The wounded Palestinian boy Mohammad Tamimi underwent a six-hour procedure involving seven surgeons
The wounded Palestinian boy Mohammad Tamimi underwent a six-hour procedure involving seven surgeons (Al Jazeera)

“The slap that was heard around the world”

Moments after the shooting, his cousin Ahed heard the news. Furious, she screamed at an Israeli soldier (again, heavily armed) loitering on her property and delivered “the slap that was heard around the world” – a light smack (video) that turned into a PR nightmare for Israel.

Israeli politicians (who had no comment about the bullet in the face) declared Ahed’s slap “damaging to the honor of the military and the state of Israel”; suggested that she “spend the rest of [her] days in prison”; and declared that she “should have gotten a bullet, at least in the kneecap.”

Later, Ahed would be charged with five counts of assault and serve an eight-month sentence.

Apparently the Israeli soldier who had shot her cousin faced no consequences.

Palestinian activist Ahed Tamimi appears at a military court at the Israeli-run Ofer prison in the West Bank, December 28, 2017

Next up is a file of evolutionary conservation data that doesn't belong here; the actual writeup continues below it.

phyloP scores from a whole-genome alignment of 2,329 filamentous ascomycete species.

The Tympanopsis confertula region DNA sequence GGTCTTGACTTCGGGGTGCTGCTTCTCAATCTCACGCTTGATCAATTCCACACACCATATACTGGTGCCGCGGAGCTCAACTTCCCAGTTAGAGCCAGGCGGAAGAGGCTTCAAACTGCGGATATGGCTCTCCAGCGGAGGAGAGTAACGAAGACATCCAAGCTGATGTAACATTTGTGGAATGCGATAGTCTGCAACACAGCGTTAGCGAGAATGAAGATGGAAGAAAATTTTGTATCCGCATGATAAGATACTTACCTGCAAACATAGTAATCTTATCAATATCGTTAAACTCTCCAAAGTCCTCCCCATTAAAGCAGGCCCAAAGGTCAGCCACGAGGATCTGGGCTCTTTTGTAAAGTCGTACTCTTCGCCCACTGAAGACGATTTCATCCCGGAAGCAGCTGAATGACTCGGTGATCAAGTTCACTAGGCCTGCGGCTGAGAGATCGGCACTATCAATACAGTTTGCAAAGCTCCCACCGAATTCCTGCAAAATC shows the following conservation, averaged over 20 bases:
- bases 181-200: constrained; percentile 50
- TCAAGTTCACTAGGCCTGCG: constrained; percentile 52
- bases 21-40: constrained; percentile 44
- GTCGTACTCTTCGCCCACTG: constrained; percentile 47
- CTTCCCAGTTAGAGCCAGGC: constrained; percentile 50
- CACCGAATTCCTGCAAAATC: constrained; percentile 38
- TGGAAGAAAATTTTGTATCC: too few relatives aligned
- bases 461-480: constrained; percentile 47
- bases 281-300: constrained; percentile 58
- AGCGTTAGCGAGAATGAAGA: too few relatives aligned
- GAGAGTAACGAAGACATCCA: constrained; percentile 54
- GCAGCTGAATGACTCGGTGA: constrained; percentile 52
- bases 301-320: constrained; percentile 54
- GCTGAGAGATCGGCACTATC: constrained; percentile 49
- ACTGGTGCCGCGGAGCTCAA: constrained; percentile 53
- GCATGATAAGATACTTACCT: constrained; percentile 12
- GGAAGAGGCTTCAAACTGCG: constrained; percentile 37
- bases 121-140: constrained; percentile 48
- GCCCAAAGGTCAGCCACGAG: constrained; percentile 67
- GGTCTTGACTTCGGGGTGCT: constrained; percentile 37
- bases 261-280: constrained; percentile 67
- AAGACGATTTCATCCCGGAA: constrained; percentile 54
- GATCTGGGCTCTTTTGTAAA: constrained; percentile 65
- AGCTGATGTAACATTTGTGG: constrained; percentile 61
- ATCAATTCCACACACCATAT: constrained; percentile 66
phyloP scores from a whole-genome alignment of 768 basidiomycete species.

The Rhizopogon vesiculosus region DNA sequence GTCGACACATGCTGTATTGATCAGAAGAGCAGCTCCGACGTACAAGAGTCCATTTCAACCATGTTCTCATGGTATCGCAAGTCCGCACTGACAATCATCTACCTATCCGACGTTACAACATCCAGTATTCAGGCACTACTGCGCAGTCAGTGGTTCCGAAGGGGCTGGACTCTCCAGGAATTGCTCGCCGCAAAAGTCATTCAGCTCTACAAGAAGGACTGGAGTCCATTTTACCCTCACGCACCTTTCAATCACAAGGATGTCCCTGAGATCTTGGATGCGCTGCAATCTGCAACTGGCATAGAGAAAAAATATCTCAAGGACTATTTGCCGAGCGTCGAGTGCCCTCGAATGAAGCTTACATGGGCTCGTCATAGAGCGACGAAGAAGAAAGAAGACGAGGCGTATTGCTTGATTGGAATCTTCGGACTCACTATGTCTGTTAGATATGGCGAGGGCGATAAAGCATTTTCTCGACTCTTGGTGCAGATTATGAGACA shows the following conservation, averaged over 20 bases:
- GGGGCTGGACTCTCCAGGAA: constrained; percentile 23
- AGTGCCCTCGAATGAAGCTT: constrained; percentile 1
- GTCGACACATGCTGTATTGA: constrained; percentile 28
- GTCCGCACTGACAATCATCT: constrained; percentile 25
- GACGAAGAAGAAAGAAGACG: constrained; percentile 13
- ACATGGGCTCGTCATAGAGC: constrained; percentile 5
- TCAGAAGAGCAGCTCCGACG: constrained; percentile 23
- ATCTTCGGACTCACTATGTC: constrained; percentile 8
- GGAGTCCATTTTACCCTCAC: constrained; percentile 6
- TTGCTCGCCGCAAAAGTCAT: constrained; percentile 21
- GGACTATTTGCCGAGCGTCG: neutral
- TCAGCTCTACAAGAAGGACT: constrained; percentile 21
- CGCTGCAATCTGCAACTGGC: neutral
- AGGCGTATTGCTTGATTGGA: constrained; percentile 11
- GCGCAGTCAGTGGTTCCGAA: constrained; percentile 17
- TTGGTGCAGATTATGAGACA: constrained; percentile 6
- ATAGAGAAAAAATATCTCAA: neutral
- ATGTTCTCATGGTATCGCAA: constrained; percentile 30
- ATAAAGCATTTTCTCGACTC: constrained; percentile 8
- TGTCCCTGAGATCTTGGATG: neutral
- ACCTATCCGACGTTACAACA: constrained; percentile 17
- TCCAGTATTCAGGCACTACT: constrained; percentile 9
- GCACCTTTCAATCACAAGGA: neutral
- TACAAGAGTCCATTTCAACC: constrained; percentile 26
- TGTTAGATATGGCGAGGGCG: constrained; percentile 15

Palestinian activist Ahed Tamimi appears at a military court at the Israeli-run Ofer prison in the West Bank, December 28, 2017 (AFP PHOTO / Ahmad GHARABLI)

Second Incident: February 26, 2018

Two months later, in a midnight raid on the village of Nabi Saleh, Mohammad Tamimi and nine other Palestinian youths (five of them, including Mohammad, minors) were arrested for alleged stone-throwing.

His parents begged the police to delay the arrest a few weeks, till after the surgery to reconstruct his skull. His interrogators were unmoved. His parents asked the soldiers to let him take his medicine, or he might die, they replied that they wouldn’t care if he died.

After hours of high pressure questioning (Mohammad asserts that he was beaten), Mohammad “confessed” that his severe head injury had been self-inflicted – from a bicycle accident.

A top Israeli military leader rejoiced on Facebook the next day, “Wonder of wonders. Today, the boy himself confessed…that in December his skull was injured when he was riding his bicycle.”

Both Israeli and American media saw through the fraud immediately. On the same day as the Facebook post, the Washington Post published an article entitled “How a Palestinian teen’s rubber bullet injury to the brain turned to a biking accident overnight”; Ha’aretz produced a piece called “How the Israeli army got a teen who was shot in the head to say he fell off a bike.”